Level crossings

Level crossing
Level crossing
© Thorsten Schaeffer

Level crossings occur when road vehicles and railway lines cross at the same level. Due to the low resistance resulting from the contact of steel on steel railways are able to transport large loads with very low energy consumption. This advantage is transformed by level crossings into a disadvantage. Sanding equipment can in some cases increase the resistance between the wheel and rail, thereby reducing the braking distance, but with the exception of very low speeds, as in the case of trams, it is not possible for trains to drive on sight, under normal operating conditions. The necessary stopping distance of the vehicle is usually greater than the range of vision of the driver.

Within the system, this situation is solved by sophisticated signal and train control systems. This is a particular challenge, however, if other modes of transport suddenly cross the railway on the same level. Intersections therefore have to be protected technically or non-technically, in order to secure an accident-free crossing, taking into account the different technical framework conditions. The nature of the necessary protection is very much tied to the national legislation and can be influenced by numerous parameters.

The following criteria are applied in Germany[1]

  • Type of road.
  • Traffic volume.
  • Speed of the railway line.
  • Importance of the railway line.
  • Number of tracks.

According to a report by the European Union Agency for Railways[2] there were 114,580 railway level crossings in the 28 EU member states in the year 2014, which corresponds to an average of a railway crossing every two track kilometres. It is therefore not surprising that 30% of the accidents in the rail sector occur on level crossings. 

Currently lines where the maximum permissible speed is (> 160 km/h) are required not to have level crossings. In this case, crossings should be planned as bridges or underpasses.[3]

Technical protection

St Andrew's Cross with integrated light signal
St Andrew's Cross with integrated light signal
© Thorsten Schaeffer

The technical protection system advises the traffic participants of an approaching train. Technical devices are:

  • Light signals or flashing Lights.
  • Light signals with half barriers or flashing lights with half barriers.
  • Full barriers with or without light signals.
  • Call boxes.

Non-technical safety

A level crossing with a good view that is not technically protected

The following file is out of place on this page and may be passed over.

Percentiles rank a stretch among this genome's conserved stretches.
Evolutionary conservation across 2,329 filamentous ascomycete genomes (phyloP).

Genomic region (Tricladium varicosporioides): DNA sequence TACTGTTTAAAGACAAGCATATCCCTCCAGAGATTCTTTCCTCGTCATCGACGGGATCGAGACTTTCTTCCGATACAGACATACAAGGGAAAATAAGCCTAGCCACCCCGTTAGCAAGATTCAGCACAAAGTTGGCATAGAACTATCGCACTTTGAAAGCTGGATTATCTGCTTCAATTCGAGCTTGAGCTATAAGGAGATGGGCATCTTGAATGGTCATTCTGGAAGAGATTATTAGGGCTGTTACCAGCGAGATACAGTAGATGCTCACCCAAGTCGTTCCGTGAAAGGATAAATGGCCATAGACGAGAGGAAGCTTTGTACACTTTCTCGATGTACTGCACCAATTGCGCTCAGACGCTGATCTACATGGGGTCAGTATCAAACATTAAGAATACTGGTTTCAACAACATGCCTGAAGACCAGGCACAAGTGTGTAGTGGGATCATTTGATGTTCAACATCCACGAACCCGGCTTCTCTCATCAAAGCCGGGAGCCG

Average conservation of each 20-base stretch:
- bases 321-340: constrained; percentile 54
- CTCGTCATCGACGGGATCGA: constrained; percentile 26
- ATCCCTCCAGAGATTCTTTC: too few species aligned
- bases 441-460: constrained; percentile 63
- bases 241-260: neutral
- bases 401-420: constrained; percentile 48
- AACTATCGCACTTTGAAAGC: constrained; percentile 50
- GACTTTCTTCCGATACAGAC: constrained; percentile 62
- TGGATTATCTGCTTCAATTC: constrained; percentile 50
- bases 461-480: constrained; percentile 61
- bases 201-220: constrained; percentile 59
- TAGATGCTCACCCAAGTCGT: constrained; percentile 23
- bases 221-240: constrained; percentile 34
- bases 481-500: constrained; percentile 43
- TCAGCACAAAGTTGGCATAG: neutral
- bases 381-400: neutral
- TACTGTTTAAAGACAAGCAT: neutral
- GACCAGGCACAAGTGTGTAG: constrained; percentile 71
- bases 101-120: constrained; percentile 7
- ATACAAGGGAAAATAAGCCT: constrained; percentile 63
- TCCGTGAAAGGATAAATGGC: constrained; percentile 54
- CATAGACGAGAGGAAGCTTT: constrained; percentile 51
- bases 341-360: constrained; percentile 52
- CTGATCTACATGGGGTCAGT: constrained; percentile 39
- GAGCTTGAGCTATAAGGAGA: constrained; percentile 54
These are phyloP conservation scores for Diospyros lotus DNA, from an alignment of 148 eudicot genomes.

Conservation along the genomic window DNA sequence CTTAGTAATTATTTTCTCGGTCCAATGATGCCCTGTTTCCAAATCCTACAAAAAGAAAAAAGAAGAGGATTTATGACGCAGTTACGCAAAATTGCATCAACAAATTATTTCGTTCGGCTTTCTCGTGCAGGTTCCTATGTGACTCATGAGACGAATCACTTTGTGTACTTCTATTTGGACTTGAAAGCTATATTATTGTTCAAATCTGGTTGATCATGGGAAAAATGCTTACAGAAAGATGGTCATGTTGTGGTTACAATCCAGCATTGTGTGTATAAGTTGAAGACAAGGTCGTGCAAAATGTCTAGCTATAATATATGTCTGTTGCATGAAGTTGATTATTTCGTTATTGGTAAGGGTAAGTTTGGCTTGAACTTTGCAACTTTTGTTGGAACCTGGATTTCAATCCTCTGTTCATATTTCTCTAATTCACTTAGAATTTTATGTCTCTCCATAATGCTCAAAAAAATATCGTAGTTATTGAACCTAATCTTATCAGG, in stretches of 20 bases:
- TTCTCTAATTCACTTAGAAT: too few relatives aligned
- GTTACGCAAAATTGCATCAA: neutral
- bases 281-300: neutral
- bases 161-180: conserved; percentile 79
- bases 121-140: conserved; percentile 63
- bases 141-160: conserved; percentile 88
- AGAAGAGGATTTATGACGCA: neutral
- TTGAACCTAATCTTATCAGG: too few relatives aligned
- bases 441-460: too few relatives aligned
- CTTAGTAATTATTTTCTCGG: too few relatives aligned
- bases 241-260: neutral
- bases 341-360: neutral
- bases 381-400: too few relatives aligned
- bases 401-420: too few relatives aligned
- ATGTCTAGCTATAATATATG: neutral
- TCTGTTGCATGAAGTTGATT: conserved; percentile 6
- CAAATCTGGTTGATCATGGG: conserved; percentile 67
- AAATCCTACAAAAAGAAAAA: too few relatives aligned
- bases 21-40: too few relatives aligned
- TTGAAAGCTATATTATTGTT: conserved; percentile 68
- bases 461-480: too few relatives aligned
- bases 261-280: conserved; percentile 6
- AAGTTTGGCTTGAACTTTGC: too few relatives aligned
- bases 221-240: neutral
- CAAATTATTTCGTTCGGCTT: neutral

A level crossing with a good view that is not technically protected
© Fabian Hansmann

A railway crossing without technical protection must allow the traffic participants to see or hear an approaching train in time (whistle signal). A distinction is made between:

  • a level crossing with a good field of view
  • a level crossing with whistles
  • a level crossing with a good field of view and whistles
  • deviation of roads
  • blocked deviation
  • post protection
Surface of the level crossing must keep the track channel clear
Surface of the level crossing must keep the track channel clear
© Thorsten Schaeffer

It must be possible for individual road users to cross the tracks at level crossings without problems. In principle, intersections should be designed where just the legal framework and technical rules of the road construction need to be observed. The traffic volume has a big effect on the choice of the design. You can choose between classic coarse gravel and asphalt concrete, cast-in-situ concrete or large prefabricated concrete elements. These designs are either fitted directly or with special constructions on the existing track grid. It is important to ensure that the train wheels can run unimpeded over the crossing and the railway infrastructure is accessible for maintenance.


You can find suitable specialist literature to the topic here:

Railway Signalling & Interlocking

Railway signalling is one of the few technical fields which are still mainly oriented nationally. However, the international aspect becomes more and more important. The purpose of this book is to give a summary and comparison of railway signalling and interlocking methods at the international Level.
The contents cover the whole range of signalling equipment and methodology.